Ankle bursitis occurs when one or more of the bursae sacs in the ankle become inflamed. This can cause pain, swelling, and difficulty moving the ankle.

Bursae are small, fluid-filled sacs throughout the body. They’re typically found where bones, tendons, and muscles rub against one another.

Bursae act as cushions, helping to reduce friction and prevent damage to the tissues around the joints during movement. They also contain synovial fluid, which lubricates the joints and helps reduce wear and tear on the joint surfaces.

Ankle bursitis is when one or more of the bursae in the ankle become inflamed or irritated due to overuse or injury. When the bursae in the ankle become irritated or inflamed, it can cause pain, swelling, and difficulty moving the ankle.

This article will discuss the symptoms, causes, and treatment options for people with ankle bursitis.

Common symptoms of ankle bursitis include:

  • pain and tenderness in the ankle
  • swelling or a lump in the ankle
  • stiffness or difficulty moving the ankle
  • warmth or redness around the affected area
  • aching or throbbing in the ankle, especially when a person applies pressure

These symptoms can vary in severity depending on the cause and extent of the inflammation.

Learn more about bursitis.

There are several common causes of ankle bursitis, including:

  • Overuse: Overuse or repetitive motion of the ankle joint, common in runners or dancers, can irritate the bursae and cause inflammation.
  • Trauma: Trauma to the ankle, such as from a fall or injury, can damage the bursae and lead to inflammation.
  • Infection: Infection in the bursae, although rare, can cause ankle bursitis.
  • Medical conditions: Certain medical conditions, such as gout or rheumatoid arthritis, can increase the risk of developing ankle bursitis.
  • Inappropriate footwear: Wearing poorly fitting shoes that put pressure on the ankle can also contribute to developing ankle bursitis.

Learn about the difference between bursitis and arthritis.

Certain things may make a person more likely to develop bursitis. These include:

  • doing jobs that require making repetitive movements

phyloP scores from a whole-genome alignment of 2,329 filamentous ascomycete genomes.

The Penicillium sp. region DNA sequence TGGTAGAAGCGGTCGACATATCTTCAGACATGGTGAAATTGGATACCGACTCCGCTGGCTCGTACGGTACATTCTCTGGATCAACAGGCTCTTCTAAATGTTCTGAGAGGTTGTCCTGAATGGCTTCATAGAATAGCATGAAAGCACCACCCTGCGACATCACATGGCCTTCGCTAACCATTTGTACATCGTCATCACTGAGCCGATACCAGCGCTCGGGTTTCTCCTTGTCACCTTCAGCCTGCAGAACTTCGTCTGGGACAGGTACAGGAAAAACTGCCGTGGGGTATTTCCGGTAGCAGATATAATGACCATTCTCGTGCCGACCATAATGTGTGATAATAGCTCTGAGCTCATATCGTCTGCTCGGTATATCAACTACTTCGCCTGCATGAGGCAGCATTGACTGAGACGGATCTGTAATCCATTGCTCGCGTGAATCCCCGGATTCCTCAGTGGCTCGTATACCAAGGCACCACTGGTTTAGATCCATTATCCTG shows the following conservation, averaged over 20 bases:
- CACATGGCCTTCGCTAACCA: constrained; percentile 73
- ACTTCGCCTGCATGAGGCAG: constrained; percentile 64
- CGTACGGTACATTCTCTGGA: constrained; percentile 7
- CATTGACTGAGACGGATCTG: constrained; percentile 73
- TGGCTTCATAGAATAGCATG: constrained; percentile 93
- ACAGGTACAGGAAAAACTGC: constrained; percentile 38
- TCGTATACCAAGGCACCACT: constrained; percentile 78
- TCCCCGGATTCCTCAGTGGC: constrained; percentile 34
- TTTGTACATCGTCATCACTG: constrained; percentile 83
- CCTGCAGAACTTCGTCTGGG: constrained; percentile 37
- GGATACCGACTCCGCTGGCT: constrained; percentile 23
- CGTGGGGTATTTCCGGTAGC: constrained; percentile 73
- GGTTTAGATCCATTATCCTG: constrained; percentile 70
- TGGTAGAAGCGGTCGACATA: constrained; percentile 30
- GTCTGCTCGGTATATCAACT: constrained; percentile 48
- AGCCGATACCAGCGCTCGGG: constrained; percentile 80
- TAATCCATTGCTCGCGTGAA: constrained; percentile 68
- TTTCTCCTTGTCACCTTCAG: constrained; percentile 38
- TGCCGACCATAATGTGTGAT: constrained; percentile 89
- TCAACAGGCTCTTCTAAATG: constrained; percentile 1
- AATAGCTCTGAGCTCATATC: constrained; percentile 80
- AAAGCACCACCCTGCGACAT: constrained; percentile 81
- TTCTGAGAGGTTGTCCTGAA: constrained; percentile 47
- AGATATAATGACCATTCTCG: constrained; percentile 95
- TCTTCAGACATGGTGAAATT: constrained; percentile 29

• performing activities or hobbies that involve repetitive movements
  • not warming up before exercising
  • having an infection in or near the ankle joint
  • having a condition that causes hard crystals to gather in or around the ankle joint, such as gout
  • carrying excess weight

Avoiding these risk factors can help prevent bursitis.

To diagnose ankle bursitis, a healthcare professional will typically examine the ankle and ask about a person’s symptoms and medical history. During the exam, doctors may press gently on the affected area to check for tenderness, swelling, or warmth.

In some cases, doctors may also order imaging tests, such as an X-ray or MRI, to rule out other conditions and assess the extent of the inflammation.

If a doctor suspects that an infection is causing bursitis, they may also order a fluid sample from the bursae to test for bacteria or other pathogens.

Once the doctor confirms a diagnosis of ankle bursitis, they will develop a treatment plan tailored to the individual’s specific needs.

Treatment for ankle bursitis varies depending on its severity, the underlying cause, and the individual’s overall health. Common treatment options include:

  • resting the affected ankle and avoiding activities that aggravate the condition
  • applying ice to the affected area to reduce swelling and pain
  • taking anti-inflammatory medications such as ibuprofen or naproxen, which help reduce inflammation and pain
  • wearing supportive shoes or orthotics to reduce pressure on the ankle
  • performing physical therapy exercises to strengthen the ankle muscles and improve flexibility
  • receiving injections of corticosteroids or other medications into the bursae to reduce inflammation
  • in rare cases, undergoing surgery to remove the inflamed bursae or repair damage to the ankle joint

People should consult a doctor if they suspect they have ankle bursitis. A doctor can make a diagnosis and develop a treatment plan. In some cases, a combination of treatment options may be necessary.

People can manage their ankle bursitis and lessen their symptoms with the right treatment. Most people experience a good outcome.

If people do not avoid the trigger for ankle bursitis, the condition can reoccur and lead to long-term joint damage or chronic pain.

With proper care and management, most people with ankle bursitis can expect to recover fully and return to their normal activities.

Ankle bursitis is when one or more of the bursae in the ankle become inflamed, causing pain, swelling, and difficulty moving the ankle.

Common causes of ankle bursitis are overuse, trauma, infection, or underlying medical conditions. Treatment options include resting the ankle, taking anti-inflammatory medication, doing physical therapy, undergoing surgery, and more.

With proper treatment and management, most people with ankle bursitis can recover fully and return to normal activities.